The Cross Kinneret Swim 2010, Israel

Date: 
Wednesday, 8 September, 2010 - 22:00

http://www.goisrael.com/Tourism_Dan/Tourist+Information/Events+list+2010.htm

The Cross Kinneret Swim
2010-10-09
A traditional swimming competition for the wide public, held annually for the past 56 years. 2 races will take place – one is 1.5 km long and the other of 3.5 km long. Prizes will be awarded by the Israel Swimming Association, which also supervises the event. It appears among the 100 major open-water swimming events in the world.
www.ekinneret.co.il
tour@j-v.org.il
04-6757630

 

from: http://www.haaretz.com/

Grand open-water triumph

In the dead of night, we took off: 31 brave swimmers, who were to cover the 21 kilometer-length of Lake Kinneret in the next 10 to 11 hours, live to tell the tale - and even consider doubling the distance next year

By Ami Ginsburg

 

At 1 P.M. on June 22, Lior Eliahu, the "captain of the Kinneret," sent a text message to Gadi Katz, the organizer of the swim across the length of the lake: "If the swim had been today, it would have ended badly. Southwesterly at 45 knots, from 11 A.M. The boats would have sunk. God is with us."

Yes, you also need some luck in life.

Twenty-four hours earlier, 25 male and six female swimmers stood on the northern shore of the slowly drying-up Galilean lake. The water was flat and completely calm; a heavy heat wave hovered in the air. The 31 swimmers had just completed a swim of 10-11 straight hours from Tzemach Beach in the south to Amnon Beach at the other end. Except for two or three swimmers who were assisted by boats a short part of the way, everyone covered the distance using their own arms for oars. And like many people who have managed to overcome difficulties and completed a tough physical challenge - they were elated.

I too was among them: at 3:15 A.M., on Tzemach Beach; at noon, on Amnon Beach; and throughout the day, in the water. Why did I do it? Well, it's obvious. Because the Kinneret was there. It's still the only big lake we have in Israel.

Swimming is the main sport I engage in. In my youth I swam on a team at Ramat Hakovesh, the kibbutz where I grew up. After my military service I continued to swim regularly three or four times a week, mainly at the Tel Aviv University pool. My standard training session lasts around 50 minutes, during which time I cover about three kilometers. In contrast to other aerobic activities such as running or cycling, swimming does not afford much opportunity for communicating with other people. And unlike running and cycling, for swimmers the landscape is rather monotonous. Perhaps that is why many people think swimming is boring.

Boring? Not for me. When I'm in the water, I listen to my body. My mother and sisters do meditation. I prefer to plow through the depths. This is my form of relaxation. Nonetheless, there is usually something missing. As someone who swims in a closed pool, I have always envied the cyclists and runners who combine their sport with being in the open air. I have also envied their ability to experience somewhat bigger challenges such as thrilling marathon runs or rides through breathtaking scenery.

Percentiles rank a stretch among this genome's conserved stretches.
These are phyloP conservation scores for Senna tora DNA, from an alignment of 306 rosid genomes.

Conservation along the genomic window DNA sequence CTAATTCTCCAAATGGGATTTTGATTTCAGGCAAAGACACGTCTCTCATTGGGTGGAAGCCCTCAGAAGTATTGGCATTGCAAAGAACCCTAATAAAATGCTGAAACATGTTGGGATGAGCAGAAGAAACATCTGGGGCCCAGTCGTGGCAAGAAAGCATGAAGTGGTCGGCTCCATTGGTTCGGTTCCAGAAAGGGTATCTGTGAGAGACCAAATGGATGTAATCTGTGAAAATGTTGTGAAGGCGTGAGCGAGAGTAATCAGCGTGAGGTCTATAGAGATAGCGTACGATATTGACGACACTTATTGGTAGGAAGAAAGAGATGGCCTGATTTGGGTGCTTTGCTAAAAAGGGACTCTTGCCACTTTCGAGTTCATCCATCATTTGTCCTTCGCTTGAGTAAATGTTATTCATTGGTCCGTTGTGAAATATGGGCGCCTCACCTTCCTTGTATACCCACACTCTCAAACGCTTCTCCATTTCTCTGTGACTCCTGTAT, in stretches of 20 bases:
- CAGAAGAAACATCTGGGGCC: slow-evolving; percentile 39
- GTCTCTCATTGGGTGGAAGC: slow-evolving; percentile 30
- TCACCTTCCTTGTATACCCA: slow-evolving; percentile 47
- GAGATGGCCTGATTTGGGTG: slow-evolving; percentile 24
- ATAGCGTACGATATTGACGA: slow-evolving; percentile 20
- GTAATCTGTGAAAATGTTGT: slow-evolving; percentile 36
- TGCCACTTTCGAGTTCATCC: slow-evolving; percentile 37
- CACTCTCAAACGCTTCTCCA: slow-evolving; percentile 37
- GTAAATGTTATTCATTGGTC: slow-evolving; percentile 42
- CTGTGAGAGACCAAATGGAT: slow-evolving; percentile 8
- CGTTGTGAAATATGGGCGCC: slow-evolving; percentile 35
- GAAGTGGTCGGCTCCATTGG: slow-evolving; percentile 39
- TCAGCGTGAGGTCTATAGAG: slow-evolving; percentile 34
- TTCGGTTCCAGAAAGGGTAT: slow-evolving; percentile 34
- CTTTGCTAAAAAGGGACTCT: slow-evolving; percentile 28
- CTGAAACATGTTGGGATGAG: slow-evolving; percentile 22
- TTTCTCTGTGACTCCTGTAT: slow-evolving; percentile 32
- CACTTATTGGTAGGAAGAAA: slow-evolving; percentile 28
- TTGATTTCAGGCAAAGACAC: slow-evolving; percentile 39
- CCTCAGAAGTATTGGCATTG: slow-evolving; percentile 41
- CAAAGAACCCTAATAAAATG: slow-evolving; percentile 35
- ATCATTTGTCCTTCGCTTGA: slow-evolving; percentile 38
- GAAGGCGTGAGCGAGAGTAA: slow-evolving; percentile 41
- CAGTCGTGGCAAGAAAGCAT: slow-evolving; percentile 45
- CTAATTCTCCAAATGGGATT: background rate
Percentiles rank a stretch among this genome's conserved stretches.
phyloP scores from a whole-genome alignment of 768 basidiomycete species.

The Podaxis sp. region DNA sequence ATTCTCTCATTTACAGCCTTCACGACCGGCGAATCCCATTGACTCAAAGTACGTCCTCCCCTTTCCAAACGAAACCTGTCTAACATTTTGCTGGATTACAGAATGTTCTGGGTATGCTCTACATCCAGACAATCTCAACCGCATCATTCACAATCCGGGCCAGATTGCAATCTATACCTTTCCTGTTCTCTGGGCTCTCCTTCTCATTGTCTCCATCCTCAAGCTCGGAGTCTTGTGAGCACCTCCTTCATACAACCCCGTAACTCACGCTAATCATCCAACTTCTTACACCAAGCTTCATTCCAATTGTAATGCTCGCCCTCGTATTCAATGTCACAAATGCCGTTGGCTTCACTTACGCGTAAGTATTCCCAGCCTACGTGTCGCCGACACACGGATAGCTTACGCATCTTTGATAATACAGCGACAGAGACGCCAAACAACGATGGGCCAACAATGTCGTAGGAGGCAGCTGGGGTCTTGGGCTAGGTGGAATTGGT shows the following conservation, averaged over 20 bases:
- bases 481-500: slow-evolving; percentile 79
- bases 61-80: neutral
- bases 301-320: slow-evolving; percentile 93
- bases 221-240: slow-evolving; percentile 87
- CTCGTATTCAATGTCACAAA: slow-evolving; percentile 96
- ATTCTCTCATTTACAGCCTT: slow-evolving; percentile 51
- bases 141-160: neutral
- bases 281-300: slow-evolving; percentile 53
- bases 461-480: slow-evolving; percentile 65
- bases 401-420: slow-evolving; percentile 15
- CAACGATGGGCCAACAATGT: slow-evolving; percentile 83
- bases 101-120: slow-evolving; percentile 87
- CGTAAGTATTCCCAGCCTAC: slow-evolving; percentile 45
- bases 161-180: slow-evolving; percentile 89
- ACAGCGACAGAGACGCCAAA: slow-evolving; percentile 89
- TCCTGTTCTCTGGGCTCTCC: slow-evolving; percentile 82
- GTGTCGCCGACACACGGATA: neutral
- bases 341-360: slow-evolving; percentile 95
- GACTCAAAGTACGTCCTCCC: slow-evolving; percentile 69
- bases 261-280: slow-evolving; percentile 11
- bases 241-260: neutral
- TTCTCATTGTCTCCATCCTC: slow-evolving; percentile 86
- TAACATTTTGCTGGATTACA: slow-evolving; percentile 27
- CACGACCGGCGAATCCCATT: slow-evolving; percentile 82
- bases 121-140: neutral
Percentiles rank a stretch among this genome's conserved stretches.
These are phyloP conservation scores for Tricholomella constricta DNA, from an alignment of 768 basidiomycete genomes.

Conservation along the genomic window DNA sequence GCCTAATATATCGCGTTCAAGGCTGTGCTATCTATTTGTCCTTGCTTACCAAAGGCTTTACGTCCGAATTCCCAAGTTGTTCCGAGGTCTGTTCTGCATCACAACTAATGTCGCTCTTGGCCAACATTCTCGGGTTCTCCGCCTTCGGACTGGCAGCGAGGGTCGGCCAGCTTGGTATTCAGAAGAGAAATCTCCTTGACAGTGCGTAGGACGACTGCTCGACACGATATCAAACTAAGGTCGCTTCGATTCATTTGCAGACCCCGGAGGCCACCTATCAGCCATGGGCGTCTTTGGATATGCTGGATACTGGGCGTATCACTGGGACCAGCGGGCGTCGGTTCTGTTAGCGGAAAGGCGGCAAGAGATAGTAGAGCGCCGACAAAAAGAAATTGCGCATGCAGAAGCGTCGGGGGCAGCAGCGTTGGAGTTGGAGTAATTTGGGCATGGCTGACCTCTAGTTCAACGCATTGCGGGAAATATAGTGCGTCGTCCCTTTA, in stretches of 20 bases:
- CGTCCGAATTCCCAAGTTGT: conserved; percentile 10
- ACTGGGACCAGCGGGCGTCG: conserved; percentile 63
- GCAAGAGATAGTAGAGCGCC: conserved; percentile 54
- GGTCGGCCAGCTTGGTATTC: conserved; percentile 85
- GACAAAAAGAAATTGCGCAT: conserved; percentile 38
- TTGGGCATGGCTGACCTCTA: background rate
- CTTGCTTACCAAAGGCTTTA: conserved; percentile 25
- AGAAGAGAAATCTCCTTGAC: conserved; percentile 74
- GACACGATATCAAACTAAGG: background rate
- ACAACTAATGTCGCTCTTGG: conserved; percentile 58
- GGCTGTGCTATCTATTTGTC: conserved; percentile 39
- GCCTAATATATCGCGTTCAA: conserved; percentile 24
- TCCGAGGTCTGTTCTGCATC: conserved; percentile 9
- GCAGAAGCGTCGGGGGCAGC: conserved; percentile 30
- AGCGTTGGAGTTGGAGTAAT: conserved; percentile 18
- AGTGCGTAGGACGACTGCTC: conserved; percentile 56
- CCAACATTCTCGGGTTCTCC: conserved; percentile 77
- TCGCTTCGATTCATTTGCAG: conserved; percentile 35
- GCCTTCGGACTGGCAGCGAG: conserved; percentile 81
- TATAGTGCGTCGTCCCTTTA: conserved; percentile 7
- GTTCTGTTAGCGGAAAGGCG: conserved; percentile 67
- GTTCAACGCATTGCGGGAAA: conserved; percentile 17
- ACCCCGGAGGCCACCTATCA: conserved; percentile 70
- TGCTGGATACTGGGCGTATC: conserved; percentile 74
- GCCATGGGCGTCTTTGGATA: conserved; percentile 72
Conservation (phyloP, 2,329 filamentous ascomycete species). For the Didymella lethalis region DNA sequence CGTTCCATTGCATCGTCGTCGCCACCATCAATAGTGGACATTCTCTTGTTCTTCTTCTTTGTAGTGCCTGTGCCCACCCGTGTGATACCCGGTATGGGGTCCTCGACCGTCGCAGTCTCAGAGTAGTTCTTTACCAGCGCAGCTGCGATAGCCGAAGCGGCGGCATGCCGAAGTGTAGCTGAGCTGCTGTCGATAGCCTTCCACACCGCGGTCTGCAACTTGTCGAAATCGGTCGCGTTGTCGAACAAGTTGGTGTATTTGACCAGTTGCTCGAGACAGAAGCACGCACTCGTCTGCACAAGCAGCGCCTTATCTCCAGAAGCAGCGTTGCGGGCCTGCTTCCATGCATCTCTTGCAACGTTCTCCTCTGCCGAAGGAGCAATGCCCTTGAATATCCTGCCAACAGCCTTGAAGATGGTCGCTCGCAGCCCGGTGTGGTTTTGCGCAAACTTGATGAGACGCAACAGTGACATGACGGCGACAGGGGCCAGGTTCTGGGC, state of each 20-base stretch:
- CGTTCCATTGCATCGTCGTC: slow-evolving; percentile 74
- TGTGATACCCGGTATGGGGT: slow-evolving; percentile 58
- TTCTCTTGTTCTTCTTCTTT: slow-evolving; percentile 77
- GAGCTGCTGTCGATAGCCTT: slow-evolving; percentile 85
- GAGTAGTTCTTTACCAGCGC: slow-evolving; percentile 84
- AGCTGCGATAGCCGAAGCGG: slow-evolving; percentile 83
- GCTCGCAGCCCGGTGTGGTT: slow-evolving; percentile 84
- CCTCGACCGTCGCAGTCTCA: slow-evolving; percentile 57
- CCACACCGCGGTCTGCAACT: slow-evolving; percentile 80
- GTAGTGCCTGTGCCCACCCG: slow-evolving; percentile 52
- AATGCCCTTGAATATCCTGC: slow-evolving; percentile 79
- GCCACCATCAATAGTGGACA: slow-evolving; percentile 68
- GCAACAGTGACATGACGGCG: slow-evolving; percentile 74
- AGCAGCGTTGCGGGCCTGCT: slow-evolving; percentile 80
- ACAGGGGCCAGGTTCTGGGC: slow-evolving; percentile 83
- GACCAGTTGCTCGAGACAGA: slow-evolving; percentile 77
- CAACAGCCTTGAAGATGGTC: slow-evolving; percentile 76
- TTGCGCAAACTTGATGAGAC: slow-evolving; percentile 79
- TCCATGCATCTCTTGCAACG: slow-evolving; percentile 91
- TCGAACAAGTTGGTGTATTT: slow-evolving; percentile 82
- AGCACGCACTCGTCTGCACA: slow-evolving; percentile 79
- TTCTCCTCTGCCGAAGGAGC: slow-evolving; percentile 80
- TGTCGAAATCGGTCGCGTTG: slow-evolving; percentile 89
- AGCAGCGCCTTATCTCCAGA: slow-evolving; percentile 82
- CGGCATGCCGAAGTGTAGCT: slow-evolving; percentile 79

And that, essentially, was how the dream and the challenge of swimming the length of Lake Kinneret came into being. And as ladders are customarily climbed from the bottom, I thought that before I swam the lake's length, I had better swim its width. Say, from Tiberias to Ein Gev. A matter of some nine kilometers.

Late last summer I began tossing the idea around with some friends who occasionally swim with me at the pool. To determine whether we were capable of doing the long haul, we decided to hold a training session at sea. At the end of November a group of us reported to Gordon Beach in Tel Aviv, and swam from the marina to Andromeda's Rock at the entrance to Jaffa port - 7.5 kilometers - in just under two and a half hours.

While training for the cross-lake swim, I met Gadi Katz, owner and founder of Total Immersion Swimming Israel, which in the past two years has become the largest swimming school in the country. I learned that Katz had organized a little marathon swim of his own late last September, which he titled "Three Seas in Three Days" (the Hebrew plays on the fact that the word for "seas" and "days" is the same: yamim ). That marathon included three 10-kilometer swims on successive days - in the Kinneret, the Mediterranean and the Red Sea. Sixteen swimmers took part.

"I am a 'missionary' when it comes to open-water swimming," Katz, a 41-year-old amateur swimmer and swimming instructor, likes to say. "I would like open-water swimming to be as popular in Israel as in the United States or Australia. In those countries, there is some kind of swim organized every weekend in the summer months in a nearby sea, lake or river. We may not have any respectable rivers, but we do have 190 kilometers of amazing shoreline with convenient temperatures for swimming year round, and a big lake of fresh, warm water. There is no reason why properly run open-water clubs cannot be established along the entire shoreline. There is no reason why Israeli swimming aficionados should not be able to choose a swim of some kind to participate in practically every Saturday."
'Double blackjack'